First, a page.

Large doses of common painkillers increase risk of heart death in healthy people

Healthy people who take high doses of pain killers--even for as short a time as two weeks--are at higher risk for heart problems or strokes, according to a large study out of Denmark, released today in the American Heart Association journal Circulation: Cardiovascular Quality and Outcomes.

This is the first study to look at the risk of healthy people who take such drugs. It was based on the medical records of more than one million people who took NSAIDs between 1997 and 2005. Among the population, there were 769 deaths from heart disease and stroke.

Lead author Emil Loldrup Fosbol said the bad news impacts virtually all nonsteroidal antiinflammatory drugs (NSAIDs). For example, while ibuprofen--the drug sold under brands like Motrin and Advil--may reduce the risk of heart attack at low doses, that risk increases if the dose goes up to 1,200 mg per day or more. Naproxen, sold as Aleve, comes out best, along with plain old aspirin. Neither drug appears to increase the risk of heart disease or stroke.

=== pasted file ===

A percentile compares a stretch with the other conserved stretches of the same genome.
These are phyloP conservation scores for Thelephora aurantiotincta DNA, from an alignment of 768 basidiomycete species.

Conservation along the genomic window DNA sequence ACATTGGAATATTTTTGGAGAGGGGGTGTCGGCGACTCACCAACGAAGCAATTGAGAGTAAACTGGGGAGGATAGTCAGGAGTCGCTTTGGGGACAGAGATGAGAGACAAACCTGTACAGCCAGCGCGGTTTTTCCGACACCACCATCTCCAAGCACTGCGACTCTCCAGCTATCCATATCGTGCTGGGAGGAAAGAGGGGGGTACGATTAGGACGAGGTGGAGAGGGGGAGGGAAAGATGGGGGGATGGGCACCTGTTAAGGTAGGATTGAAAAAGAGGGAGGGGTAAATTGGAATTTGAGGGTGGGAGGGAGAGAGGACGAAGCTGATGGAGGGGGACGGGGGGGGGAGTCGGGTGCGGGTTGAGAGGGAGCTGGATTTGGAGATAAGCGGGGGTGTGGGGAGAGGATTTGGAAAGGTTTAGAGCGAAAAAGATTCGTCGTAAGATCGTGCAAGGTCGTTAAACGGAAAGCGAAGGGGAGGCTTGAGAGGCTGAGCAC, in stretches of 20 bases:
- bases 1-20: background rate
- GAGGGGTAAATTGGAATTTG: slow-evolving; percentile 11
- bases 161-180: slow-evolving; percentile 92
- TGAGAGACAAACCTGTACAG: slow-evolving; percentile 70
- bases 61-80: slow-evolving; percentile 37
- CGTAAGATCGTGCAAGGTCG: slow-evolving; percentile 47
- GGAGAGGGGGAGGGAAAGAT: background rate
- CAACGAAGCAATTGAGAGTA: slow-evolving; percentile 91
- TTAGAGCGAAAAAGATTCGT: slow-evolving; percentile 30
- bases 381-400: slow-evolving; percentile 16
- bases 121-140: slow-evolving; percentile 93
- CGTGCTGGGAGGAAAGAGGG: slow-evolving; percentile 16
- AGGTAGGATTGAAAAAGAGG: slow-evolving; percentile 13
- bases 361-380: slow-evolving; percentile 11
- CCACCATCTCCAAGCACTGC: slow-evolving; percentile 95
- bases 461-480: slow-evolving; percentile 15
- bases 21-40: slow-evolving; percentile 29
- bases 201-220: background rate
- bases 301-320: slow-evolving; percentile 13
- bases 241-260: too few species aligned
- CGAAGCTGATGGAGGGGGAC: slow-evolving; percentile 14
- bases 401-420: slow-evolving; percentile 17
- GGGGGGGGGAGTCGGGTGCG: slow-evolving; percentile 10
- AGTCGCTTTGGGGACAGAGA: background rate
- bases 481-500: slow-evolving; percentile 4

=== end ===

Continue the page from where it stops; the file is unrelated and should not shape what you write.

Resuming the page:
"Physicians initiating NSAID treatment should always make an individual assessment of cardiovascular risk and carefully consider the balance between benefit and risk before starting treatment with any NSAID," the authors concluded.

To learn more:
- check out the study
- here's the study's abstract
- read this WebMD article

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